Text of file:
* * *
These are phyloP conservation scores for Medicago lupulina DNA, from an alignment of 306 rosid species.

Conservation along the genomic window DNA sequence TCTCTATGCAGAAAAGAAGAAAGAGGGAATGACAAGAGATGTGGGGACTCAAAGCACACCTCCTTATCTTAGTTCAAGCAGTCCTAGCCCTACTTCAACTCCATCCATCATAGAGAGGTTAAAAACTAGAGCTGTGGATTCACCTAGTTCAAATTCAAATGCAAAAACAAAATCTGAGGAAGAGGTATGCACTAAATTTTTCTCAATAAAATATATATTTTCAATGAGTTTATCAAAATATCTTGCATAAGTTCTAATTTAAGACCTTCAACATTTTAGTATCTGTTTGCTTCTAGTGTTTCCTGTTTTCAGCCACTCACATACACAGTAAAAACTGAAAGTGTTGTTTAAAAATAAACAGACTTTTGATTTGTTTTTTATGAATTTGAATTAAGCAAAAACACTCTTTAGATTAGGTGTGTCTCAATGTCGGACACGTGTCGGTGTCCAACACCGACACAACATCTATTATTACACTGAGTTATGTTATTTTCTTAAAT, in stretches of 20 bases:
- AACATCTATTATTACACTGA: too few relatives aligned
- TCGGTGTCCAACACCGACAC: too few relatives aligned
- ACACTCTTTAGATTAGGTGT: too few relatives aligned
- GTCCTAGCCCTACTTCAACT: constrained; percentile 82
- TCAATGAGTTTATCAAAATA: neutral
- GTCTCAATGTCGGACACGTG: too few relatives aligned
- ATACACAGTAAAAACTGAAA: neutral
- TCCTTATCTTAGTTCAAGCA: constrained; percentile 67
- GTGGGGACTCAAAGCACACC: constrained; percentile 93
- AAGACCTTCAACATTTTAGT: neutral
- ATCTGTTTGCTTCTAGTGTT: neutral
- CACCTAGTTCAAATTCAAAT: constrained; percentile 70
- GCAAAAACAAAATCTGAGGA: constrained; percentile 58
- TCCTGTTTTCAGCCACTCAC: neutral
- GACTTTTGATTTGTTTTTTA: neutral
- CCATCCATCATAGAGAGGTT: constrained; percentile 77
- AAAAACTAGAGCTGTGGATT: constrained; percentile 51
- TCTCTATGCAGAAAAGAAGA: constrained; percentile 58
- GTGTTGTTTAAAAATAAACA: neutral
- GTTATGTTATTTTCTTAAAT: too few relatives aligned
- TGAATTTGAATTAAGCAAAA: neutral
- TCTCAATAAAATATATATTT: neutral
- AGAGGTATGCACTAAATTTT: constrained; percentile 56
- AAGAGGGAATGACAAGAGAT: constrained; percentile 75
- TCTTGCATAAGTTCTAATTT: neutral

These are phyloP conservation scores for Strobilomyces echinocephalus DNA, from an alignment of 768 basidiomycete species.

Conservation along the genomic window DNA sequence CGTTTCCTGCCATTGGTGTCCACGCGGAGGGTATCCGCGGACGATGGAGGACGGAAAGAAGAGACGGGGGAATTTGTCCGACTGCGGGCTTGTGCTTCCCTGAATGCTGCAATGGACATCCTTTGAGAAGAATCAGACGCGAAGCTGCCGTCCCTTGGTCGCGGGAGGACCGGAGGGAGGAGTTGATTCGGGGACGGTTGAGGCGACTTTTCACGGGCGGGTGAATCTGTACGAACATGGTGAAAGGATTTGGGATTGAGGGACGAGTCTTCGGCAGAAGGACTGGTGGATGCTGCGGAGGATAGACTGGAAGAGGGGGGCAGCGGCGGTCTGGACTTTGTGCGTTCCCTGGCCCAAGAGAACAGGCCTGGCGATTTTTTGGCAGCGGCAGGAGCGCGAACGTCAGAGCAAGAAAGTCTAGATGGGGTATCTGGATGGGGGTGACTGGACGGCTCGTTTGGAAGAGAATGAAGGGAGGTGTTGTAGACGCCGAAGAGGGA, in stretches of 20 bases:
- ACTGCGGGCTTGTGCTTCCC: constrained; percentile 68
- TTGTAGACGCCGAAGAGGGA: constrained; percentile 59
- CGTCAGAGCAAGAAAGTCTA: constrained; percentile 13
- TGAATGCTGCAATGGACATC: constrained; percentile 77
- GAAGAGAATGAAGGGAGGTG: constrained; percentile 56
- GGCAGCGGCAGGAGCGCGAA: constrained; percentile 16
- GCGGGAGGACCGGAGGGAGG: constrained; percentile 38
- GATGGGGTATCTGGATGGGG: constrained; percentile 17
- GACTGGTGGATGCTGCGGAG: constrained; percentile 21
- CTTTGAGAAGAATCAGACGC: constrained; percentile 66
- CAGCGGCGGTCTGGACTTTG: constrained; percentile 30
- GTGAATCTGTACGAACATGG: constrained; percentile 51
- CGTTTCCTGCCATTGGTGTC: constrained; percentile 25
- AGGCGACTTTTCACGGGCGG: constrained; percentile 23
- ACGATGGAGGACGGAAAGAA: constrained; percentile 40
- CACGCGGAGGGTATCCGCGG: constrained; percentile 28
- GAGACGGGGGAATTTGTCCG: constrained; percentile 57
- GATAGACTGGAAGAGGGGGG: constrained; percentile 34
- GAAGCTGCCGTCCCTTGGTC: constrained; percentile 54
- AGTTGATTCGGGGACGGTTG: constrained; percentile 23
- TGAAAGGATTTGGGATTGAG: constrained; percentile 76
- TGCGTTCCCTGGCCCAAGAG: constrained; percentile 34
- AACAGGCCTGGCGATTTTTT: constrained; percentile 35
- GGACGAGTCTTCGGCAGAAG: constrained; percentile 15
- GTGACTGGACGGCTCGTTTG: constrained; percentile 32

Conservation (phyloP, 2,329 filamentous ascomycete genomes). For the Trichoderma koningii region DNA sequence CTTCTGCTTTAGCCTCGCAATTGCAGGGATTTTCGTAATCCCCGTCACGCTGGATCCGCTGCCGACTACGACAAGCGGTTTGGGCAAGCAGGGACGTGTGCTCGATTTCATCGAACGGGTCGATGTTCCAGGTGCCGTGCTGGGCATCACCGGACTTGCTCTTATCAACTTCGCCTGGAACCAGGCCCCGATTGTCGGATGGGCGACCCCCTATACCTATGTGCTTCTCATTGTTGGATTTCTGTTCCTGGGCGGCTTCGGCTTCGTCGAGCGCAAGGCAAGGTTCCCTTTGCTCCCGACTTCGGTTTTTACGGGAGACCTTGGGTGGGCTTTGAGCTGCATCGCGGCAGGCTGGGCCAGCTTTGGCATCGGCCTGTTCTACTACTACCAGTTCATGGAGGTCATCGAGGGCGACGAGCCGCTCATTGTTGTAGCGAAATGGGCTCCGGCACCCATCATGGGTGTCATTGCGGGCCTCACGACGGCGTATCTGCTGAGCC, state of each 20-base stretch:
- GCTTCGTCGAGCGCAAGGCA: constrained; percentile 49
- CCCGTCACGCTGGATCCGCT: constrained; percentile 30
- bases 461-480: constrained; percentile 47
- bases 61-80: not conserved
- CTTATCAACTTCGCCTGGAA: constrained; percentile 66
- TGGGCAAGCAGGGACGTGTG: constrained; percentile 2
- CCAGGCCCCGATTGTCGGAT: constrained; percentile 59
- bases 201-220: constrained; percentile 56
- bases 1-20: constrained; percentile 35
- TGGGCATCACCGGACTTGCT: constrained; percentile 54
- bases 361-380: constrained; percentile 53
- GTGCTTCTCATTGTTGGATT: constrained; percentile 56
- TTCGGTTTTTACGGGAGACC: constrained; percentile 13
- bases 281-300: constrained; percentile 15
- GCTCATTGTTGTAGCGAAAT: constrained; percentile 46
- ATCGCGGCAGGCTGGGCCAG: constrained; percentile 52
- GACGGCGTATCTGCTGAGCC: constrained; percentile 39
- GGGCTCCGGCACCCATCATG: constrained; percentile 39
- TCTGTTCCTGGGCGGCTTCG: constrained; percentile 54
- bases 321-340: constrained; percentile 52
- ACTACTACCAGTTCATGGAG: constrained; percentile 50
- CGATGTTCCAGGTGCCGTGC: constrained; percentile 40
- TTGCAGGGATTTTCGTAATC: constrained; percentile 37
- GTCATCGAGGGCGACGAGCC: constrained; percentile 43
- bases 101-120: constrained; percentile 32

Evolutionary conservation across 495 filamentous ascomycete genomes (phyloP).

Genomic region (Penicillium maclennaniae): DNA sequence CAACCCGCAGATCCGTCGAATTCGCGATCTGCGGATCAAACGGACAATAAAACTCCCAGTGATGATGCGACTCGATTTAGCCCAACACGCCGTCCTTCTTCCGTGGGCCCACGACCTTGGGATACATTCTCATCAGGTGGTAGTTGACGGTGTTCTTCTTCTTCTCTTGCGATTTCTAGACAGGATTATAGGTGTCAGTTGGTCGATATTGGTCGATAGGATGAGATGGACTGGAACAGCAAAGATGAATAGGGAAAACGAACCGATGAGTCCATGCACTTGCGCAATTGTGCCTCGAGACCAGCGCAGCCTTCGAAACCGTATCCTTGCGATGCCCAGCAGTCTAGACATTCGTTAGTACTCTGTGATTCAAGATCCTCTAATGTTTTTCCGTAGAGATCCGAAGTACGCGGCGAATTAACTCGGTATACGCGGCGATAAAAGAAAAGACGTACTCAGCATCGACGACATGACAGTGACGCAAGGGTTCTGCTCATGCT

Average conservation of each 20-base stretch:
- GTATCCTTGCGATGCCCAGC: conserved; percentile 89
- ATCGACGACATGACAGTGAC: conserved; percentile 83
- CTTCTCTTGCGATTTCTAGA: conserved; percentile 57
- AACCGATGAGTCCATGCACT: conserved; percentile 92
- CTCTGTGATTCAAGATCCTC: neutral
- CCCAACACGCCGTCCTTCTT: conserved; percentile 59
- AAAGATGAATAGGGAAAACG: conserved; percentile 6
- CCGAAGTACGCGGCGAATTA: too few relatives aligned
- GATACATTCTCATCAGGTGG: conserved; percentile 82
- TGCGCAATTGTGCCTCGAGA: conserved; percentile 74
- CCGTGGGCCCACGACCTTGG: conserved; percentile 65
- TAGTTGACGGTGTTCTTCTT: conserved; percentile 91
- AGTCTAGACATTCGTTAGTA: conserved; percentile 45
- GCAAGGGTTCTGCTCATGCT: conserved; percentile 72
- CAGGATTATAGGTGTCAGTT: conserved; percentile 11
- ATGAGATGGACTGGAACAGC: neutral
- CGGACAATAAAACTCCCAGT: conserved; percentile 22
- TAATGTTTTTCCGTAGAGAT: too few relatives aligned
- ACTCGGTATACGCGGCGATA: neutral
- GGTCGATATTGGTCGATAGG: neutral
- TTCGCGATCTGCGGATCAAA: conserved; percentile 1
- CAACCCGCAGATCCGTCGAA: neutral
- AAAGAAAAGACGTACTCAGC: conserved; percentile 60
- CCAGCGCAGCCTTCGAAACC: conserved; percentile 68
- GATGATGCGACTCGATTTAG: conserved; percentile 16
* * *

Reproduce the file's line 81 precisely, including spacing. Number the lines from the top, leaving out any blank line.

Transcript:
Evolutionary conservation across 495 filamentous ascomycete genomes (phyloP).